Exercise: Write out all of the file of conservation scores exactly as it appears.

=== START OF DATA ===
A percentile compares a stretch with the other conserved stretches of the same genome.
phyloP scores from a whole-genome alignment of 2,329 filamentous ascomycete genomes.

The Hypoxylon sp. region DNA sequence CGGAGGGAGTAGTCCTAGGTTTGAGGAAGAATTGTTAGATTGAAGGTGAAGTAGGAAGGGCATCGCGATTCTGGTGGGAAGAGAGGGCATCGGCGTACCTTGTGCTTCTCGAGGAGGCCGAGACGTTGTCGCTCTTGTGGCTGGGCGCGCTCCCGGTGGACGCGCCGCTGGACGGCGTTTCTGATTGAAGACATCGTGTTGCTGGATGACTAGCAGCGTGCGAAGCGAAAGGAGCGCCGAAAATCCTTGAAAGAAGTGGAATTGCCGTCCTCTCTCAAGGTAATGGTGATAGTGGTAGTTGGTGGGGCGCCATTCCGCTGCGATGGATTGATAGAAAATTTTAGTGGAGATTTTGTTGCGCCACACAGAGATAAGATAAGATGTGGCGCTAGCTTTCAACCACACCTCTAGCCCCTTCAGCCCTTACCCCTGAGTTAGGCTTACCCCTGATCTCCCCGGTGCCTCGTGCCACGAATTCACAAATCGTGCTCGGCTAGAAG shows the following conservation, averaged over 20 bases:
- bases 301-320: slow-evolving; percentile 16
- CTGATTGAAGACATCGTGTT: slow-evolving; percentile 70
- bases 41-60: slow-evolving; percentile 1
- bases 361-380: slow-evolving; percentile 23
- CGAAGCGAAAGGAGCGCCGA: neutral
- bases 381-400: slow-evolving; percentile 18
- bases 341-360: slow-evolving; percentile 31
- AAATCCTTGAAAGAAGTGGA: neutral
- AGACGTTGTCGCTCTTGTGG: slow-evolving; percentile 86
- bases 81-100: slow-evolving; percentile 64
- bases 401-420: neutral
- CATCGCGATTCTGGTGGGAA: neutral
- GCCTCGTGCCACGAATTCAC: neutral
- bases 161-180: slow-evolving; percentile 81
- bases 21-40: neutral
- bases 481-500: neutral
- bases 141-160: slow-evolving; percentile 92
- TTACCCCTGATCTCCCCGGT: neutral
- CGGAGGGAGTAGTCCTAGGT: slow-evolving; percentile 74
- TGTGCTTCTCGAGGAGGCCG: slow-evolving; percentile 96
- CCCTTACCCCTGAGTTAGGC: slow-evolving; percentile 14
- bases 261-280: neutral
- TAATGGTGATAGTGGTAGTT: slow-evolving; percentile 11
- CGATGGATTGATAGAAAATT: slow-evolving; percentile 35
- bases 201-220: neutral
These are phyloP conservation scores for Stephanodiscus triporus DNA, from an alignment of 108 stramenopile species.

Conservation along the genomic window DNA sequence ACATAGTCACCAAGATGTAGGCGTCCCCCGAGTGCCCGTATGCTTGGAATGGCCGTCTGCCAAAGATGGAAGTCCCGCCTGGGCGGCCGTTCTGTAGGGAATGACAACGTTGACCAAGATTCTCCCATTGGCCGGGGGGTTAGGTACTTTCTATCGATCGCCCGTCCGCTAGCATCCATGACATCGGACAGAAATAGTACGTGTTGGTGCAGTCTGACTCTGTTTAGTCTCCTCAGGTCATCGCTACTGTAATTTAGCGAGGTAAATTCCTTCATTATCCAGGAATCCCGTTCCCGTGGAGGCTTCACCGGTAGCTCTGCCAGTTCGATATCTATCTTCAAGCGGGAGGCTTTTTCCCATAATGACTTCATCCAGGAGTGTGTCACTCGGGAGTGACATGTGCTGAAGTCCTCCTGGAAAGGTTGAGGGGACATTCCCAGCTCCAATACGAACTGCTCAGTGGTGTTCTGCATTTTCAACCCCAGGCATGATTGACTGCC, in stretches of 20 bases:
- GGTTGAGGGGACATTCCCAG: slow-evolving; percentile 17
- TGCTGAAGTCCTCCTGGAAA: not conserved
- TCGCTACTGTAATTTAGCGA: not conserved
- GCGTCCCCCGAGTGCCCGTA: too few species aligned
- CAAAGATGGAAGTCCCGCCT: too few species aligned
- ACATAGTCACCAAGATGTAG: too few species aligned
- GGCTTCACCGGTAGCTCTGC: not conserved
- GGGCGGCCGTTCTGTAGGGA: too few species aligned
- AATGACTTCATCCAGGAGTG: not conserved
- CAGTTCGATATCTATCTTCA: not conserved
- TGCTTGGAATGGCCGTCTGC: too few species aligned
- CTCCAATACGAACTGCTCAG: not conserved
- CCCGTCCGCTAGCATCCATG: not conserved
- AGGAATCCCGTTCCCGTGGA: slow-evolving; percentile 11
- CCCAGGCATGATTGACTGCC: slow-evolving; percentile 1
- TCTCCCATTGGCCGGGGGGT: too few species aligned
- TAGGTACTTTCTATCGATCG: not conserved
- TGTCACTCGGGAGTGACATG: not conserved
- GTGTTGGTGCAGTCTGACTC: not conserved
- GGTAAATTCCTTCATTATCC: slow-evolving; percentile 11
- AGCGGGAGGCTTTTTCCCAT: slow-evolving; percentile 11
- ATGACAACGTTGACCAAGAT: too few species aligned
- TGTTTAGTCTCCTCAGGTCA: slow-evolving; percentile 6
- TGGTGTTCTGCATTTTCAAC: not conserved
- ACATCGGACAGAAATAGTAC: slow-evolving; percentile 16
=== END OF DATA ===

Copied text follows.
A percentile compares a stretch with the other conserved stretches of the same genome.
phyloP scores from a whole-genome alignment of 2,329 filamentous ascomycete genomes.

The Hypoxylon sp. region DNA sequence CGGAGGGAGTAGTCCTAGGTTTGAGGAAGAATTGTTAGATTGAAGGTGAAGTAGGAAGGGCATCGCGATTCTGGTGGGAAGAGAGGGCATCGGCGTACCTTGTGCTTCTCGAGGAGGCCGAGACGTTGTCGCTCTTGTGGCTGGGCGCGCTCCCGGTGGACGCGCCGCTGGACGGCGTTTCTGATTGAAGACATCGTGTTGCTGGATGACTAGCAGCGTGCGAAGCGAAAGGAGCGCCGAAAATCCTTGAAAGAAGTGGAATTGCCGTCCTCTCTCAAGGTAATGGTGATAGTGGTAGTTGGTGGGGCGCCATTCCGCTGCGATGGATTGATAGAAAATTTTAGTGGAGATTTTGTTGCGCCACACAGAGATAAGATAAGATGTGGCGCTAGCTTTCAACCACACCTCTAGCCCCTTCAGCCCTTACCCCTGAGTTAGGCTTACCCCTGATCTCCCCGGTGCCTCGTGCCACGAATTCACAAATCGTGCTCGGCTAGAAG shows the following conservation, averaged over 20 bases:
- bases 301-320: slow-evolving; percentile 16
- CTGATTGAAGACATCGTGTT: slow-evolving; percentile 70
- bases 41-60: slow-evolving; percentile 1
- bases 361-380: slow-evolving; percentile 23
- CGAAGCGAAAGGAGCGCCGA: neutral
- bases 381-400: slow-evolving; percentile 18
- bases 341-360: slow-evolving; percentile 31
- AAATCCTTGAAAGAAGTGGA: neutral
- AGACGTTGTCGCTCTTGTGG: slow-evolving; percentile 86
- bases 81-100: slow-evolving; percentile 64
- bases 401-420: neutral
- CATCGCGATTCTGGTGGGAA: neutral
- GCCTCGTGCCACGAATTCAC: neutral
- bases 161-180: slow-evolving; percentile 81
- bases 21-40: neutral
- bases 481-500: neutral
- bases 141-160: slow-evolving; percentile 92
- TTACCCCTGATCTCCCCGGT: neutral
- CGGAGGGAGTAGTCCTAGGT: slow-evolving; percentile 74
- TGTGCTTCTCGAGGAGGCCG: slow-evolving; percentile 96
- CCCTTACCCCTGAGTTAGGC: slow-evolving; percentile 14
- bases 261-280: neutral
- TAATGGTGATAGTGGTAGTT: slow-evolving; percentile 11
- CGATGGATTGATAGAAAATT: slow-evolving; percentile 35
- bases 201-220: neutral
These are phyloP conservation scores for Stephanodiscus triporus DNA, from an alignment of 108 stramenopile species.

Conservation along the genomic window DNA sequence ACATAGTCACCAAGATGTAGGCGTCCCCCGAGTGCCCGTATGCTTGGAATGGCCGTCTGCCAAAGATGGAAGTCCCGCCTGGGCGGCCGTTCTGTAGGGAATGACAACGTTGACCAAGATTCTCCCATTGGCCGGGGGGTTAGGTACTTTCTATCGATCGCCCGTCCGCTAGCATCCATGACATCGGACAGAAATAGTACGTGTTGGTGCAGTCTGACTCTGTTTAGTCTCCTCAGGTCATCGCTACTGTAATTTAGCGAGGTAAATTCCTTCATTATCCAGGAATCCCGTTCCCGTGGAGGCTTCACCGGTAGCTCTGCCAGTTCGATATCTATCTTCAAGCGGGAGGCTTTTTCCCATAATGACTTCATCCAGGAGTGTGTCACTCGGGAGTGACATGTGCTGAAGTCCTCCTGGAAAGGTTGAGGGGACATTCCCAGCTCCAATACGAACTGCTCAGTGGTGTTCTGCATTTTCAACCCCAGGCATGATTGACTGCC, in stretches of 20 bases:
- GGTTGAGGGGACATTCCCAG: slow-evolving; percentile 17
- TGCTGAAGTCCTCCTGGAAA: not conserved
- TCGCTACTGTAATTTAGCGA: not conserved
- GCGTCCCCCGAGTGCCCGTA: too few species aligned
- CAAAGATGGAAGTCCCGCCT: too few species aligned
- ACATAGTCACCAAGATGTAG: too few species aligned
- GGCTTCACCGGTAGCTCTGC: not conserved
- GGGCGGCCGTTCTGTAGGGA: too few species aligned
- AATGACTTCATCCAGGAGTG: not conserved
- CAGTTCGATATCTATCTTCA: not conserved
- TGCTTGGAATGGCCGTCTGC: too few species aligned
- CTCCAATACGAACTGCTCAG: not conserved
- CCCGTCCGCTAGCATCCATG: not conserved
- AGGAATCCCGTTCCCGTGGA: slow-evolving; percentile 11
- CCCAGGCATGATTGACTGCC: slow-evolving; percentile 1
- TCTCCCATTGGCCGGGGGGT: too few species aligned
- TAGGTACTTTCTATCGATCG: not conserved
- TGTCACTCGGGAGTGACATG: not conserved
- GTGTTGGTGCAGTCTGACTC: not conserved
- GGTAAATTCCTTCATTATCC: slow-evolving; percentile 11
- AGCGGGAGGCTTTTTCCCAT: slow-evolving; percentile 11
- ATGACAACGTTGACCAAGAT: too few species aligned
- TGTTTAGTCTCCTCAGGTCA: slow-evolving; percentile 6
- TGGTGTTCTGCATTTTCAAC: not conserved
- ACATCGGACAGAAATAGTAC: slow-evolving; percentile 16